Honduran Drug Kingpin Sentenced To Life In Prison
(MIAMI) - Honduran national Sergio Neftali Mejia-Duarte - was sentenced today to life in prison for his involvement in a large-scale international narcotics transportation organization.
On January 9, 2018, a Miami jury found Mejia-Duarte, 41, guilty of conspiring to distribute over five kilograms of cocaine with the knowledge that the cocaine would be unlawfully imported into the United States. The evidence at trial, which included the testimony of multiple co-conspirators and pictures from a seizure of over 2,000 kilograms of cocaine, showed that defendant Mejia-Duarte led a large-scale international narcotics transportation organization based in Honduras and Guatemala that was part of a distribution chain spanning from Colombia to Mexico and the United States. In that role, Mejia-Duarte and his workers secretly received multi-hundred kilogram quantities of cocaine from Colombia and Panama, temporarily stored the narcotics in Honduras or Guatemala, and then transported the narcotics onward, typically northward, including into Mexico.
Mejia-Duarte used go-fast boats, helicopters, and airplanes to operate his shipping route and, as witnesses detailed at trial, much of the cocaine was supplied to the Sinaloa Cartel led by Joaquin Guzman Loera, also known as “Chapo,” and Ismael Zambada, also known as “Mayo.” Based on the witnesses’ trial testimony and documents submitted in the case, Mejia-Duarte is responsible for trafficking at least an estimated 20,000 kilograms of cocaine. In operating his criminal network, the witnesses described how Mejia-Duarte carried guns, employed bodyguards and assassins, and engaged in a bloody war with a rival trafficker. During Mejia-Duarte’s arrest, Honduran law enforcement officers found a Glock pistol and an automatic rifle in the closet of the bedroom where he was residing.
“The life sentence imposed upon Mejia-Duarte ends the reign of a ruthless drug trafficker,” said U.S. Attorney Greenberg. “Backed by the united front of our international allies, the U.S. Attorney’s Office for the Southern District of Florida will continue to strip the drug traffickers of their power and dismantle the trafficking organizations that cross our borders and infect our communities with illicit narcotics.”
“Until his arrest, Sergio Neftali Mejia-Duarte was a violent and prolific drug trafficker whose criminal organization supplied cocaine to the Sinaloa Cartel, knowing full well that the poison would make its way to our streets,” said Acting Assistant Attorney General Cronan. “Today’s sentence reflects the unwavering commitment of the Department of Justice to prosecute those who fuel our drug crisis by sending illegal narcotics across our borders. I especially thank our law enforcement partners in Honduras and Colombia for their assistance in bringing Mejia-Duarte to justice.”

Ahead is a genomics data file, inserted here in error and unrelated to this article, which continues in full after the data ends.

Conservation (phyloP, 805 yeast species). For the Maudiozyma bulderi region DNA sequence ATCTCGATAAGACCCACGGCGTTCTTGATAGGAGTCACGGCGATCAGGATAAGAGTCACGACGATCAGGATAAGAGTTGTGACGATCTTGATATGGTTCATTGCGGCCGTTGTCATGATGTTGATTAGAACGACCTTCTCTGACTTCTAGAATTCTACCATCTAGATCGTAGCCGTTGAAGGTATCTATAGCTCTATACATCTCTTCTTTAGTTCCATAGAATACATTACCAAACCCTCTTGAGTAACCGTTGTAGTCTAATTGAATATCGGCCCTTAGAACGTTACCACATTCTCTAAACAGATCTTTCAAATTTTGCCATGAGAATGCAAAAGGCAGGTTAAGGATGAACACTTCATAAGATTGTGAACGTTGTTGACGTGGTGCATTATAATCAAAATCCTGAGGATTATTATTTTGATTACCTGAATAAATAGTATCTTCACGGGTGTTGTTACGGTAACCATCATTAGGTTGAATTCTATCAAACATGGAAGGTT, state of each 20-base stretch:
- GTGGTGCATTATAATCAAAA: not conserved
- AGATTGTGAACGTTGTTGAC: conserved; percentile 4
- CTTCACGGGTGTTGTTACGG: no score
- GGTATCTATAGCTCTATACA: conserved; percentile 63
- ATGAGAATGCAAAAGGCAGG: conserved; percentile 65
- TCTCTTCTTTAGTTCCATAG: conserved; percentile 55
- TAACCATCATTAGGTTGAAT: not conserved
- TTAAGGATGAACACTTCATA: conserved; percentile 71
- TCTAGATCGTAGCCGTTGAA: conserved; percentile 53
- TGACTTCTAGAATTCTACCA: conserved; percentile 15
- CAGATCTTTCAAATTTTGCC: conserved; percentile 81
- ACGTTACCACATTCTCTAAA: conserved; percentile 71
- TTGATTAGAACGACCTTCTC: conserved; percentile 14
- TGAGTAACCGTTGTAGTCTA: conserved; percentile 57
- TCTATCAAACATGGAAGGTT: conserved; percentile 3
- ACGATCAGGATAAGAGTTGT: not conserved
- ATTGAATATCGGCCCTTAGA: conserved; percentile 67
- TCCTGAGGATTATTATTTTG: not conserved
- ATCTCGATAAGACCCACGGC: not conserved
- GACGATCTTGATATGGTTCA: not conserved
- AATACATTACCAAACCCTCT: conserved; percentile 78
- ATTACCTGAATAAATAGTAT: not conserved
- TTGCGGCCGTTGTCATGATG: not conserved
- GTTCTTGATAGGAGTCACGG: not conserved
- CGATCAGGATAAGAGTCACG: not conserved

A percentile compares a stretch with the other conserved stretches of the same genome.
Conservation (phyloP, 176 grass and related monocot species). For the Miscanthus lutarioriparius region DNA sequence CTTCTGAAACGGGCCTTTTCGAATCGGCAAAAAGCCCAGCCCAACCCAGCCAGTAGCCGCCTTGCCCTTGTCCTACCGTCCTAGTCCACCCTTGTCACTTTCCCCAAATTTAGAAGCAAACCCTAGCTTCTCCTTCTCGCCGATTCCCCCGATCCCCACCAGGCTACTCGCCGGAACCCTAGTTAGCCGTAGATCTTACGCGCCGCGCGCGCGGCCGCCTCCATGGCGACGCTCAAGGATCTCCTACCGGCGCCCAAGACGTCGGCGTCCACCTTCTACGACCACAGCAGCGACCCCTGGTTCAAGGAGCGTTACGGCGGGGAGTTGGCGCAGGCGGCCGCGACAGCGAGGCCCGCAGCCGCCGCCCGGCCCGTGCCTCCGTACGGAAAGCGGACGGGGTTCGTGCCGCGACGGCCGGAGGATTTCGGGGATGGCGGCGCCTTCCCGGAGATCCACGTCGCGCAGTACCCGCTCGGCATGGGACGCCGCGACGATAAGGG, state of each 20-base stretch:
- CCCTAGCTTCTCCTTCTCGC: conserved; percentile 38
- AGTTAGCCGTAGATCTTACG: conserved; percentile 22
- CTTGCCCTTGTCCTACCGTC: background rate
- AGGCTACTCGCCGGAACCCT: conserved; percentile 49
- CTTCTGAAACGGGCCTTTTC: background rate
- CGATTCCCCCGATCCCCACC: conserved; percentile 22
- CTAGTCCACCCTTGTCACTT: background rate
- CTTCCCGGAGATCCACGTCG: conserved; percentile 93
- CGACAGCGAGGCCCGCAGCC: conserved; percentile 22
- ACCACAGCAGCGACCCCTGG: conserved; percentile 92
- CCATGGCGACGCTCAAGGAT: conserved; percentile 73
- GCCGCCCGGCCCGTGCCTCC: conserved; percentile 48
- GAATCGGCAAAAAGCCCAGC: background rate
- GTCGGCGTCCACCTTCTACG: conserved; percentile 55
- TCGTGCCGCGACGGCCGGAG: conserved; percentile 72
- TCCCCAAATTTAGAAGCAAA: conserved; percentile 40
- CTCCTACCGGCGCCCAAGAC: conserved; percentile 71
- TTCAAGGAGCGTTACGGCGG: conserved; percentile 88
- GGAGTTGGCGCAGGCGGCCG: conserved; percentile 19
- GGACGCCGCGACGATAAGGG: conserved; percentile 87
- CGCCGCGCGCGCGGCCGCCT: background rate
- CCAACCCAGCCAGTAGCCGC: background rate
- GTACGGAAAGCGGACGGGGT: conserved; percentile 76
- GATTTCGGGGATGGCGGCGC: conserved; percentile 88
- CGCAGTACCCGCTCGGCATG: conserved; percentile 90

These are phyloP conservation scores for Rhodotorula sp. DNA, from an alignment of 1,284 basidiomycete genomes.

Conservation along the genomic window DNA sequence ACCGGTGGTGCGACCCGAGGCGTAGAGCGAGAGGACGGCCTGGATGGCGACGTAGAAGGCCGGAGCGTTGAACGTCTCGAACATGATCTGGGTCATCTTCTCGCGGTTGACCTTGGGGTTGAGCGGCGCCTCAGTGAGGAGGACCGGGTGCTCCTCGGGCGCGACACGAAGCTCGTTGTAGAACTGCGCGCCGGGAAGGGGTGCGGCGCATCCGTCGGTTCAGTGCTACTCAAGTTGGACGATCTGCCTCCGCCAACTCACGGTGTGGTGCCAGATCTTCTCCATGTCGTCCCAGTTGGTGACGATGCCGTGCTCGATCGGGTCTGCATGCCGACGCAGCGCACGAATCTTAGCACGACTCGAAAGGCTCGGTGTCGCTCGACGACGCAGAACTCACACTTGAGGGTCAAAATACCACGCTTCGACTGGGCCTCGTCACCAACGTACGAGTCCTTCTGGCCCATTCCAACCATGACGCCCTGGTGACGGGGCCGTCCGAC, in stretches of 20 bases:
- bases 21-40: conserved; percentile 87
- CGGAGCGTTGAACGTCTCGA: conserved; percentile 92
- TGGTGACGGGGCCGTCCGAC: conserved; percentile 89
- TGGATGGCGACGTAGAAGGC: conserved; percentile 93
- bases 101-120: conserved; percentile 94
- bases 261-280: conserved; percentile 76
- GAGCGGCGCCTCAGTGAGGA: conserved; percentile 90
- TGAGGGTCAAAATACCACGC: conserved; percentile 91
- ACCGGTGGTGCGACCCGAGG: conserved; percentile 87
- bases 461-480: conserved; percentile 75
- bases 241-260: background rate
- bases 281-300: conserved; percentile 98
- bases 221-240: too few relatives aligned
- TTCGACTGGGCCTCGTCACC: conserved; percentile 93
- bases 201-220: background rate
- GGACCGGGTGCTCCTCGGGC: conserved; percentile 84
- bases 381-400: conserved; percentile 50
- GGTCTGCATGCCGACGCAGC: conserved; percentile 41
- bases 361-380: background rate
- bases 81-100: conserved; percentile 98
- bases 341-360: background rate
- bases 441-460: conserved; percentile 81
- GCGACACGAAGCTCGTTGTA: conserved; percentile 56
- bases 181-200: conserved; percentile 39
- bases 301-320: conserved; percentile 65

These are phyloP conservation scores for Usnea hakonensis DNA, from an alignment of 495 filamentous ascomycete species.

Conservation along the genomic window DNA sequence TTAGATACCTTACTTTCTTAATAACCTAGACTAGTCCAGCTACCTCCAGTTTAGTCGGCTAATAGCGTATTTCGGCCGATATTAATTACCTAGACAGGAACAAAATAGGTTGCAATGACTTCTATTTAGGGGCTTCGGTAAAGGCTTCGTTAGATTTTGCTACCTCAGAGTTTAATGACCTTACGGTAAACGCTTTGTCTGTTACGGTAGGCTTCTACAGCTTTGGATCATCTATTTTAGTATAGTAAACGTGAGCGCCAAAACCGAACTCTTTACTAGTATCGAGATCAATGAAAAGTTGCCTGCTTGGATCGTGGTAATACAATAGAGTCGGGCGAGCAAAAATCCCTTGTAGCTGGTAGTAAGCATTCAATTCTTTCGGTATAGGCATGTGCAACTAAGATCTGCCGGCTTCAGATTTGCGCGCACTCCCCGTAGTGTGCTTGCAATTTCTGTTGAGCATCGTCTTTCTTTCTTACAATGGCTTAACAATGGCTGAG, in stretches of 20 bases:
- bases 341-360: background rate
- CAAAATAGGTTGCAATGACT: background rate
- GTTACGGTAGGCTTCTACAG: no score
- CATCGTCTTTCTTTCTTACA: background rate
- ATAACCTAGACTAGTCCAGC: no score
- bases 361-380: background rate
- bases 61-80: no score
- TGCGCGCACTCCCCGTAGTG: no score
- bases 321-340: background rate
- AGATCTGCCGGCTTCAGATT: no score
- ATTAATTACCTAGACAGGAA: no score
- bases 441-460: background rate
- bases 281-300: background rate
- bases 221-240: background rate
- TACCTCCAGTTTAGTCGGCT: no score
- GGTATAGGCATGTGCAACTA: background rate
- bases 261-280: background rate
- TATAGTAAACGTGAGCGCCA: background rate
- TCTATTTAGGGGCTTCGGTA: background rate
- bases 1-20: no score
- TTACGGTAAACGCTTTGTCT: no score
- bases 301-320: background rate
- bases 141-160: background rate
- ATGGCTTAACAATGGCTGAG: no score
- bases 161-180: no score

“The DEA Miami Field Division is very pleased with the deserving sentence given to Mejia-Duarte today,” said DEA Special Agent in Charge Wright. “This adjudication is evidence of the strong partnership with our international law enforcement partners who also sacrifice much to strike down and bring to justice all those who willingly engage in dangerous and criminal acts against the United States which threatens the welfare of its citizens.”
The investigation was conducted by the DEA Miami Division Office, with the assistance of the DEA Tegucigalpa, Honduras Country (CO), the DEA Bogota, Colombia CO, the Criminal Division’s Office of International Affairs , and the governments of Honduras and Colombia. The case was prosecuted by the United States Attorney’s Office for the Southern District of Florida.
The prosecution was part of Operation Hollow Point, which is a result of the ongoing efforts by the Organized Crime Drug Enforcement Task (OCDETF), a partnership between federal, state, and local law enforcement agencies. The OCDETF mission is to identify, investigate, and prosecute high-level members of drug trafficking enterprises, bringing together the combined expertise and unique abilities of federal, state, and local law enforcement.
More information about this case can be found at https://www.flsd.uscourts.gov or on Florida Middle District Court websites.